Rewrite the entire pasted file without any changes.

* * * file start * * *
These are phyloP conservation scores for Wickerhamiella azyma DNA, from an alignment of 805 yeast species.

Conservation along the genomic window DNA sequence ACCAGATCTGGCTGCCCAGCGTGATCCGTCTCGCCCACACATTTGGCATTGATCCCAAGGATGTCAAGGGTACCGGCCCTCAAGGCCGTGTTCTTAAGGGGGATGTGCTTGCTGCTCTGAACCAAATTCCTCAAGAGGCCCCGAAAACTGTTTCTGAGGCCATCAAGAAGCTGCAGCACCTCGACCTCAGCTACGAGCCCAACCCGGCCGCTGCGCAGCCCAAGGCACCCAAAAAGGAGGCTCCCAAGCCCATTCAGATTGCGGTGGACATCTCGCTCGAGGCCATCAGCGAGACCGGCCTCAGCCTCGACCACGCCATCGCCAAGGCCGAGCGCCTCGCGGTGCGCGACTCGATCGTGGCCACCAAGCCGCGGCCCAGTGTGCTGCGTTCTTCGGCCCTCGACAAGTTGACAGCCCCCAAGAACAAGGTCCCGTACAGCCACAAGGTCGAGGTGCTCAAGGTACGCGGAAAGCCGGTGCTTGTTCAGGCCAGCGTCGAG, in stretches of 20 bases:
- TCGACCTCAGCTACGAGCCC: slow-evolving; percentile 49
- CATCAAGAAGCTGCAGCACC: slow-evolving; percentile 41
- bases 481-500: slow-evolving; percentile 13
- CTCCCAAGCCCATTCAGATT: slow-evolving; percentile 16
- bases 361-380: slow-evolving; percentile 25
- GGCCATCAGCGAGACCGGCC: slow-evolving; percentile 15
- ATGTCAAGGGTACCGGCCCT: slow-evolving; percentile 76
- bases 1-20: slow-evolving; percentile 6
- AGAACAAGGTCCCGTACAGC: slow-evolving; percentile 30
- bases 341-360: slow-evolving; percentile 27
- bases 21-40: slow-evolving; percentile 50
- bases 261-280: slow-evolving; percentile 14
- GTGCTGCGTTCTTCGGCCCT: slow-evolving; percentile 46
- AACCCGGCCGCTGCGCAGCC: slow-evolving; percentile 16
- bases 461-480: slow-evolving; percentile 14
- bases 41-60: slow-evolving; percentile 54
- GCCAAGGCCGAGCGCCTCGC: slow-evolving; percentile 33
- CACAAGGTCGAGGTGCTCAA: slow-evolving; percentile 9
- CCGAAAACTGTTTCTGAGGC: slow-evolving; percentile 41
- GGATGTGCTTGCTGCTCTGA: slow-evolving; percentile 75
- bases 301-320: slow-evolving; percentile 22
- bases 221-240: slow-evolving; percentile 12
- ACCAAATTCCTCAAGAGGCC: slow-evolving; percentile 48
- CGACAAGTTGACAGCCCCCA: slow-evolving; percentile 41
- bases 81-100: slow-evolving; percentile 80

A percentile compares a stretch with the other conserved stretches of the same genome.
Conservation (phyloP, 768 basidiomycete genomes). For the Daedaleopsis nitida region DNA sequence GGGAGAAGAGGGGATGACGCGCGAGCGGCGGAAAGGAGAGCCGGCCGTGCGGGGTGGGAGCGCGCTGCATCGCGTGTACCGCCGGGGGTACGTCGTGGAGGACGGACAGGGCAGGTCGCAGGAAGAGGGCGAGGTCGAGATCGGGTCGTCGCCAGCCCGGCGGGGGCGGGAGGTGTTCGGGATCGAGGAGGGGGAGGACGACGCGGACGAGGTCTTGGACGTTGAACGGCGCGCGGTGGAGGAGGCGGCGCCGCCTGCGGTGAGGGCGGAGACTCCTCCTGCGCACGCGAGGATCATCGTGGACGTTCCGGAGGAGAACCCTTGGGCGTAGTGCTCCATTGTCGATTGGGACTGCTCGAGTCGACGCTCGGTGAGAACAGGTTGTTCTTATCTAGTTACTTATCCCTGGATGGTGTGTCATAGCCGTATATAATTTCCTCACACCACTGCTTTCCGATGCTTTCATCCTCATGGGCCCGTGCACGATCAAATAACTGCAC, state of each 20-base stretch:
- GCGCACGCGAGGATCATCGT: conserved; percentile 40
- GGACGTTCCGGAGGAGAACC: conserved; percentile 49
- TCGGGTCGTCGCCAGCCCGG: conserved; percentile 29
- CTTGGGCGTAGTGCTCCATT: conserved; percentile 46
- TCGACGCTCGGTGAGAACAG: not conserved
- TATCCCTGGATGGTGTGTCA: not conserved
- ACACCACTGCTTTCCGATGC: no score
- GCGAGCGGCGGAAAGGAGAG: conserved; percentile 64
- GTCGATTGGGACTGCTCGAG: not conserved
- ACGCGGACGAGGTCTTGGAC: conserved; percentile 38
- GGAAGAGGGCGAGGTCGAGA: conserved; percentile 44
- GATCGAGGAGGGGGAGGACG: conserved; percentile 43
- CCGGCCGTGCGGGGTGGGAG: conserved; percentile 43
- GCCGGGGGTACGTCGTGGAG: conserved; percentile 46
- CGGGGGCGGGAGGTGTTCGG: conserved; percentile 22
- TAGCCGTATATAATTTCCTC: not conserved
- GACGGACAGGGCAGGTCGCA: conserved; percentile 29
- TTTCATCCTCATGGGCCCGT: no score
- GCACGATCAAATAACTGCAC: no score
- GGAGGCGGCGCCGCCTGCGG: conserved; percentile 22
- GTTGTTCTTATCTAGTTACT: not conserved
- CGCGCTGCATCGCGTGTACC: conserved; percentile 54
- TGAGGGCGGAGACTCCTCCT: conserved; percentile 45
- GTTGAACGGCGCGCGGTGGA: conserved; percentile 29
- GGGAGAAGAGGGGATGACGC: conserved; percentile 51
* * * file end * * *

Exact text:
These are phyloP conservation scores for Wickerhamiella azyma DNA, from an alignment of 805 yeast species.

Conservation along the genomic window DNA sequence ACCAGATCTGGCTGCCCAGCGTGATCCGTCTCGCCCACACATTTGGCATTGATCCCAAGGATGTCAAGGGTACCGGCCCTCAAGGCCGTGTTCTTAAGGGGGATGTGCTTGCTGCTCTGAACCAAATTCCTCAAGAGGCCCCGAAAACTGTTTCTGAGGCCATCAAGAAGCTGCAGCACCTCGACCTCAGCTACGAGCCCAACCCGGCCGCTGCGCAGCCCAAGGCACCCAAAAAGGAGGCTCCCAAGCCCATTCAGATTGCGGTGGACATCTCGCTCGAGGCCATCAGCGAGACCGGCCTCAGCCTCGACCACGCCATCGCCAAGGCCGAGCGCCTCGCGGTGCGCGACTCGATCGTGGCCACCAAGCCGCGGCCCAGTGTGCTGCGTTCTTCGGCCCTCGACAAGTTGACAGCCCCCAAGAACAAGGTCCCGTACAGCCACAAGGTCGAGGTGCTCAAGGTACGCGGAAAGCCGGTGCTTGTTCAGGCCAGCGTCGAG, in stretches of 20 bases:
- TCGACCTCAGCTACGAGCCC: slow-evolving; percentile 49
- CATCAAGAAGCTGCAGCACC: slow-evolving; percentile 41
- bases 481-500: slow-evolving; percentile 13
- CTCCCAAGCCCATTCAGATT: slow-evolving; percentile 16
- bases 361-380: slow-evolving; percentile 25
- GGCCATCAGCGAGACCGGCC: slow-evolving; percentile 15
- ATGTCAAGGGTACCGGCCCT: slow-evolving; percentile 76
- bases 1-20: slow-evolving; percentile 6
- AGAACAAGGTCCCGTACAGC: slow-evolving; percentile 30
- bases 341-360: slow-evolving; percentile 27
- bases 21-40: slow-evolving; percentile 50
- bases 261-280: slow-evolving; percentile 14
- GTGCTGCGTTCTTCGGCCCT: slow-evolving; percentile 46
- AACCCGGCCGCTGCGCAGCC: slow-evolving; percentile 16
- bases 461-480: slow-evolving; percentile 14
- bases 41-60: slow-evolving; percentile 54
- GCCAAGGCCGAGCGCCTCGC: slow-evolving; percentile 33
- CACAAGGTCGAGGTGCTCAA: slow-evolving; percentile 9
- CCGAAAACTGTTTCTGAGGC: slow-evolving; percentile 41
- GGATGTGCTTGCTGCTCTGA: slow-evolving; percentile 75
- bases 301-320: slow-evolving; percentile 22
- bases 221-240: slow-evolving; percentile 12
- ACCAAATTCCTCAAGAGGCC: slow-evolving; percentile 48
- CGACAAGTTGACAGCCCCCA: slow-evolving; percentile 41
- bases 81-100: slow-evolving; percentile 80

A percentile compares a stretch with the other conserved stretches of the same genome.
Conservation (phyloP, 768 basidiomycete genomes). For the Daedaleopsis nitida region DNA sequence GGGAGAAGAGGGGATGACGCGCGAGCGGCGGAAAGGAGAGCCGGCCGTGCGGGGTGGGAGCGCGCTGCATCGCGTGTACCGCCGGGGGTACGTCGTGGAGGACGGACAGGGCAGGTCGCAGGAAGAGGGCGAGGTCGAGATCGGGTCGTCGCCAGCCCGGCGGGGGCGGGAGGTGTTCGGGATCGAGGAGGGGGAGGACGACGCGGACGAGGTCTTGGACGTTGAACGGCGCGCGGTGGAGGAGGCGGCGCCGCCTGCGGTGAGGGCGGAGACTCCTCCTGCGCACGCGAGGATCATCGTGGACGTTCCGGAGGAGAACCCTTGGGCGTAGTGCTCCATTGTCGATTGGGACTGCTCGAGTCGACGCTCGGTGAGAACAGGTTGTTCTTATCTAGTTACTTATCCCTGGATGGTGTGTCATAGCCGTATATAATTTCCTCACACCACTGCTTTCCGATGCTTTCATCCTCATGGGCCCGTGCACGATCAAATAACTGCAC, state of each 20-base stretch:
- GCGCACGCGAGGATCATCGT: conserved; percentile 40
- GGACGTTCCGGAGGAGAACC: conserved; percentile 49
- TCGGGTCGTCGCCAGCCCGG: conserved; percentile 29
- CTTGGGCGTAGTGCTCCATT: conserved; percentile 46
- TCGACGCTCGGTGAGAACAG: not conserved
- TATCCCTGGATGGTGTGTCA: not conserved
- ACACCACTGCTTTCCGATGC: no score
- GCGAGCGGCGGAAAGGAGAG: conserved; percentile 64
- GTCGATTGGGACTGCTCGAG: not conserved
- ACGCGGACGAGGTCTTGGAC: conserved; percentile 38
- GGAAGAGGGCGAGGTCGAGA: conserved; percentile 44
- GATCGAGGAGGGGGAGGACG: conserved; percentile 43
- CCGGCCGTGCGGGGTGGGAG: conserved; percentile 43
- GCCGGGGGTACGTCGTGGAG: conserved; percentile 46
- CGGGGGCGGGAGGTGTTCGG: conserved; percentile 22
- TAGCCGTATATAATTTCCTC: not conserved
- GACGGACAGGGCAGGTCGCA: conserved; percentile 29
- TTTCATCCTCATGGGCCCGT: no score
- GCACGATCAAATAACTGCAC: no score
- GGAGGCGGCGCCGCCTGCGG: conserved; percentile 22
- GTTGTTCTTATCTAGTTACT: not conserved
- CGCGCTGCATCGCGTGTACC: conserved; percentile 54
- TGAGGGCGGAGACTCCTCCT: conserved; percentile 45
- GTTGAACGGCGCGCGGTGGA: conserved; percentile 29
- GGGAGAAGAGGGGATGACGC: conserved; percentile 51